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Fairness is important, but hard to pin down
  • Fairness is important, but hard to pin down

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“I hope they explain what a fairness index is,” I said to my editor as we walked into a conference on the creation of a global fairness index for health, which took place in London, United Kingdom, on 16-17 April. The conference was hosted by the Council on Health Research for Development (COHRED), a health research NGO. COHRED plans to develop a self-assessment system for research partnerships to determine their level of equality.
Initially I thought the reason I wasn’t entirely certain what COHRED was proposing was because I’m not involved in scientific research. But soon I figured out that I wasn’t the only one who was confused.
Over the two days, I heard scientists, academics and funders again and again voice their concerns over the lack of concrete specifics on what the index would measure, how it would become a reality and how it was going to function in the real world.
COHRED’s aim is laudable, it wants to enable all players involved in research “to engage in and sustain fair research and innovation”. This conference was an opportunity to discuss with scientists and shape the direction and objectives of the index.
But confusion reigned even around the precise name of the instrument. Throughout the first day, various people used the term ‘fairness certificate’ instead of fairness index. Some preferred ‘initiative’. There was even a joke about possible acronyms — CFI, CFC, or the crowd favourite KFC (not Kentucky Fried Chicken).

“The conference succeeded in facilitating a discussion, but did not result in a neatly packaged and finalised index.”

Sara Naraghi

Jutta Reinhard-Rupp, who heads an innovation group at pharmaceutical company Merck, spoke about her reluctance to use the index, because, she said, pharmaceutical companies are already inundated with various indices they are asked to adhere to. Convincing company leaders and board members to sign up to yet another index might prove difficult, she said, and suggested that using the term ‘certificate’ might make the concept more appealing.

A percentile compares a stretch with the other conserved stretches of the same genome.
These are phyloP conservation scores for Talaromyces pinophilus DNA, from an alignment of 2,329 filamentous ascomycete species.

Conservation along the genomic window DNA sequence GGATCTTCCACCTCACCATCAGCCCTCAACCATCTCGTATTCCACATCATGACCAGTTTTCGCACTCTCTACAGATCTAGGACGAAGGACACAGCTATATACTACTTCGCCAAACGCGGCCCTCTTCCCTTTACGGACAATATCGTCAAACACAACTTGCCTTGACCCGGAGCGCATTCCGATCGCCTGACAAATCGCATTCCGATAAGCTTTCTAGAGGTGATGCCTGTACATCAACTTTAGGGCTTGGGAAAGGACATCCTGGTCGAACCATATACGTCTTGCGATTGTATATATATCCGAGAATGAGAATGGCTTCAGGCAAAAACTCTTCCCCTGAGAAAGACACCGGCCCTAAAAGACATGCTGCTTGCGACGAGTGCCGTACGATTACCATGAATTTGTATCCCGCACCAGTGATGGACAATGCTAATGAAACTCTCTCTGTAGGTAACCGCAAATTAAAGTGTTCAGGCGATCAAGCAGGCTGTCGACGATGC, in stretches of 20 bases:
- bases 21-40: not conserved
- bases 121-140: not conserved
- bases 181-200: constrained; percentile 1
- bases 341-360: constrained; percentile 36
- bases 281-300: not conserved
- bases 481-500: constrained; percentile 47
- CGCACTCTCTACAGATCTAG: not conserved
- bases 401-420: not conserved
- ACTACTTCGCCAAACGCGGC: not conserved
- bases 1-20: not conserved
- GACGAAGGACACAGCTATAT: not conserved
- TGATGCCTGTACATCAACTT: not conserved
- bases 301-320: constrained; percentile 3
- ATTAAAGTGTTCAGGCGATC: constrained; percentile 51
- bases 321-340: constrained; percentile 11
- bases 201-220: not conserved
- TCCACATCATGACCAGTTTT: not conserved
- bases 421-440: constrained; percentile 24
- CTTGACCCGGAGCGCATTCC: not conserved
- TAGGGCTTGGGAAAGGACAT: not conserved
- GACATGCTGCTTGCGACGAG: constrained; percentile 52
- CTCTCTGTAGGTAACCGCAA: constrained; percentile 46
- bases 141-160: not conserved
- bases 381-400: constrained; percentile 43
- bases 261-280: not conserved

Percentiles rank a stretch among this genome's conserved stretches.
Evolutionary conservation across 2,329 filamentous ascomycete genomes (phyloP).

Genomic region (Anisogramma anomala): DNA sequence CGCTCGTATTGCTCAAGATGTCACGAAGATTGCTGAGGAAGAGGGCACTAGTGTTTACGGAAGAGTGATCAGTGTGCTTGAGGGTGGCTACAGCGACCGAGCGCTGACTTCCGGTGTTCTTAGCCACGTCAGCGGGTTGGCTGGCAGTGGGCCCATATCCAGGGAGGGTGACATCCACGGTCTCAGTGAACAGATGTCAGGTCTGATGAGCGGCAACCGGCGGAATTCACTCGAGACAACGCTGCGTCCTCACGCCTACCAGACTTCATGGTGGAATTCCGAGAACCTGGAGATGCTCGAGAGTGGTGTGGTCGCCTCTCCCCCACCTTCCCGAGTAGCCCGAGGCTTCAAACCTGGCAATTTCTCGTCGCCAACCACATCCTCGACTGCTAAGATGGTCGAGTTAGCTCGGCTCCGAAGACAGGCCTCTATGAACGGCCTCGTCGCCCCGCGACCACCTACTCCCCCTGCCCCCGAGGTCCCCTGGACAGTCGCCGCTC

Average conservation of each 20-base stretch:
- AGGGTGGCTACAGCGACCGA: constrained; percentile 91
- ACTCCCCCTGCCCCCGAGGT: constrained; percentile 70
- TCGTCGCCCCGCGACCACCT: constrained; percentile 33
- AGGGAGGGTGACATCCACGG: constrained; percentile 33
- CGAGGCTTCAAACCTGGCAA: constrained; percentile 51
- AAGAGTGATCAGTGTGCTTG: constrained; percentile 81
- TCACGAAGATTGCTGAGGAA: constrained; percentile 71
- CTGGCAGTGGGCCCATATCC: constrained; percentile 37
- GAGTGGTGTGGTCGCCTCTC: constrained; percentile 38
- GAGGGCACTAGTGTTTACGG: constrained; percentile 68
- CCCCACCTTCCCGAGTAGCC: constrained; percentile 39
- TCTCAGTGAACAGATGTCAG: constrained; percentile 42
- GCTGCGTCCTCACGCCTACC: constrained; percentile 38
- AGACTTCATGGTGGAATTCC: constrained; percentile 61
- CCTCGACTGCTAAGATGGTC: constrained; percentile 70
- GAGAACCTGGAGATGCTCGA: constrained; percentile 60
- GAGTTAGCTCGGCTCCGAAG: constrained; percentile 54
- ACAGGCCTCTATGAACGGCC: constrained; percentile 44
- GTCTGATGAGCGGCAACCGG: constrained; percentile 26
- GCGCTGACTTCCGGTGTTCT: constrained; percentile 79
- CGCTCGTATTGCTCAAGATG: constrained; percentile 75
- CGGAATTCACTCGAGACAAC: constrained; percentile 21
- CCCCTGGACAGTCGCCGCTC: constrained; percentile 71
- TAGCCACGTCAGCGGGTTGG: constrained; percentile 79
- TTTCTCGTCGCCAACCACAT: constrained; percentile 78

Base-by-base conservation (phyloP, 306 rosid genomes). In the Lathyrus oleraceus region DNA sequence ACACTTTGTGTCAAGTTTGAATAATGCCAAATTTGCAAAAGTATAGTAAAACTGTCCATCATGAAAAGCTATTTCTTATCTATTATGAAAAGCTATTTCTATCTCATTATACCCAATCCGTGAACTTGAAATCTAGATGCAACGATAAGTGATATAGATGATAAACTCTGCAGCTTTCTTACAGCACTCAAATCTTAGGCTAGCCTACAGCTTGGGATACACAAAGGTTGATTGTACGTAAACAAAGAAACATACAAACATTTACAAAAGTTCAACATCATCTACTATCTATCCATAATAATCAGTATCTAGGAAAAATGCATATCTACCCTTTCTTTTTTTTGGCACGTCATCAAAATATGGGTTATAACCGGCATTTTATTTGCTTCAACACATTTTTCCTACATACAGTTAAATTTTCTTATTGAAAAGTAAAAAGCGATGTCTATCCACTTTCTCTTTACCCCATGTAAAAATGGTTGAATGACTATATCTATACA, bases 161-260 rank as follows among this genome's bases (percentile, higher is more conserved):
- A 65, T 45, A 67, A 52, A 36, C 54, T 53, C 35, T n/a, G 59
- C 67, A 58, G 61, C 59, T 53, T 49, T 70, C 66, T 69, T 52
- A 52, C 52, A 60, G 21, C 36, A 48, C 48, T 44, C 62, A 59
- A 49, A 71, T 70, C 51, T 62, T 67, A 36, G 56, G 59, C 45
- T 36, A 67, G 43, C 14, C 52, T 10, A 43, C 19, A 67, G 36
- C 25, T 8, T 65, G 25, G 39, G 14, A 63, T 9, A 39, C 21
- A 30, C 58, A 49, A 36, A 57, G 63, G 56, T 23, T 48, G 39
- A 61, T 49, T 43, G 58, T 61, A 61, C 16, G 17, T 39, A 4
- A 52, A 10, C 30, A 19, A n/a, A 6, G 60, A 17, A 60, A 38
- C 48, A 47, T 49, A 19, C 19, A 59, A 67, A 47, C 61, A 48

But Julian Kinderlerer, the president of the European Group on Ethics in Science and New Technologies, pointed out that “with certification comes responsibility”. He was worried that the term ‘certificate’ implies the compliance with legislation and treaties, which COHRED cannot control.
The executive director of COHRED, Carel Ijsselmuiden, explained how the fairness index would sit roughly in the middle of a list of activities already in place, such as the Nagoya agreement or the Commission for Research Partnerships with Developing Countries’ best practice principles, which encourage the equity of global research partnerships.
He gave examples of what a CFI could help achieve in real terms: having a “competent” research administrator in a developing country institution, or shifting decision-making power away from those with financial power.

“We have to feel empowered despite our small purse,” said one developing country delegate.
As the conference drew to a close, plenty of questions remained. Would the CFI hinder the volume or speed of innovation? How would one index be applied to the private and public sectors universally? Is trust and transparency going to be an objective of the index? The conference succeeded in facilitating a discussion, but did not result in a neatly packaged and finalised index.
Despite the reservations, there was an almost universal acknowledgment that the index is a good idea in principle. “No one can be against fairness,” pharmaceutical companies, academics, donors and NGOs agreed.
COHRED plans to launch a version of the index in October. But what exactly it will launch, and how this will be applied, remains to be seen.
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